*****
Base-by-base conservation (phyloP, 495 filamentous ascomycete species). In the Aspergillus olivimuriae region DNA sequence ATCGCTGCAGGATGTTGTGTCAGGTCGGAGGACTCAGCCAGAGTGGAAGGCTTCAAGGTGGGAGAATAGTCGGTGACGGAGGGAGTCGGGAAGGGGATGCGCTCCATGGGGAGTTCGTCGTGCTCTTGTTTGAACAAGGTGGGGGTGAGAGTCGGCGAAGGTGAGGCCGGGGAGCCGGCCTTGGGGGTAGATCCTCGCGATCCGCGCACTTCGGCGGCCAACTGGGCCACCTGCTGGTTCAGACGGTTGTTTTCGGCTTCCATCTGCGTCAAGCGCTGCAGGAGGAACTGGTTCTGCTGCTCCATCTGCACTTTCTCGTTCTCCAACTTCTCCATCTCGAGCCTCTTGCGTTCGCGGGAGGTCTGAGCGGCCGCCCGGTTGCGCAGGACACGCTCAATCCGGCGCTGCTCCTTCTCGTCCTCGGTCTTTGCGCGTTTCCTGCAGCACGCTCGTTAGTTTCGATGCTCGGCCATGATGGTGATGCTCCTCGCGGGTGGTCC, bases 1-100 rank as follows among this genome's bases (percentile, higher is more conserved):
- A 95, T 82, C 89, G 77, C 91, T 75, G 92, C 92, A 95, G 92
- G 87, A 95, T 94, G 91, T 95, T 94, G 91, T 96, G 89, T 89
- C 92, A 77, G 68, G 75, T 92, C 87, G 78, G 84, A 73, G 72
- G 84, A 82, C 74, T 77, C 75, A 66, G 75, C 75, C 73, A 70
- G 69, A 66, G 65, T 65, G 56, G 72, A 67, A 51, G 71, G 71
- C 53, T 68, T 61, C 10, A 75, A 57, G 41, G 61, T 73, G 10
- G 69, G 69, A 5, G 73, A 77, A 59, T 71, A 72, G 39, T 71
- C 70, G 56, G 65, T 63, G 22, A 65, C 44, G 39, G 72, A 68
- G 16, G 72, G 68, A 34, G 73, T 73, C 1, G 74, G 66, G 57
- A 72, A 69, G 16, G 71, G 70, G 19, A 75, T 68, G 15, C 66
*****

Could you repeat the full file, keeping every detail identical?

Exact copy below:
Base-by-base conservation (phyloP, 495 filamentous ascomycete species). In the Aspergillus olivimuriae region DNA sequence ATCGCTGCAGGATGTTGTGTCAGGTCGGAGGACTCAGCCAGAGTGGAAGGCTTCAAGGTGGGAGAATAGTCGGTGACGGAGGGAGTCGGGAAGGGGATGCGCTCCATGGGGAGTTCGTCGTGCTCTTGTTTGAACAAGGTGGGGGTGAGAGTCGGCGAAGGTGAGGCCGGGGAGCCGGCCTTGGGGGTAGATCCTCGCGATCCGCGCACTTCGGCGGCCAACTGGGCCACCTGCTGGTTCAGACGGTTGTTTTCGGCTTCCATCTGCGTCAAGCGCTGCAGGAGGAACTGGTTCTGCTGCTCCATCTGCACTTTCTCGTTCTCCAACTTCTCCATCTCGAGCCTCTTGCGTTCGCGGGAGGTCTGAGCGGCCGCCCGGTTGCGCAGGACACGCTCAATCCGGCGCTGCTCCTTCTCGTCCTCGGTCTTTGCGCGTTTCCTGCAGCACGCTCGTTAGTTTCGATGCTCGGCCATGATGGTGATGCTCCTCGCGGGTGGTCC, bases 1-100 rank as follows among this genome's bases (percentile, higher is more conserved):
- A 95, T 82, C 89, G 77, C 91, T 75, G 92, C 92, A 95, G 92
- G 87, A 95, T 94, G 91, T 95, T 94, G 91, T 96, G 89, T 89
- C 92, A 77, G 68, G 75, T 92, C 87, G 78, G 84, A 73, G 72
- G 84, A 82, C 74, T 77, C 75, A 66, G 75, C 75, C 73, A 70
- G 69, A 66, G 65, T 65, G 56, G 72, A 67, A 51, G 71, G 71
- C 53, T 68, T 61, C 10, A 75, A 57, G 41, G 61, T 73, G 10
- G 69, G 69, A 5, G 73, A 77, A 59, T 71, A 72, G 39, T 71
- C 70, G 56, G 65, T 63, G 22, A 65, C 44, G 39, G 72, A 68
- G 16, G 72, G 68, A 34, G 73, T 73, C 1, G 74, G 66, G 57
- A 72, A 69, G 16, G 71, G 70, G 19, A 75, T 68, G 15, C 66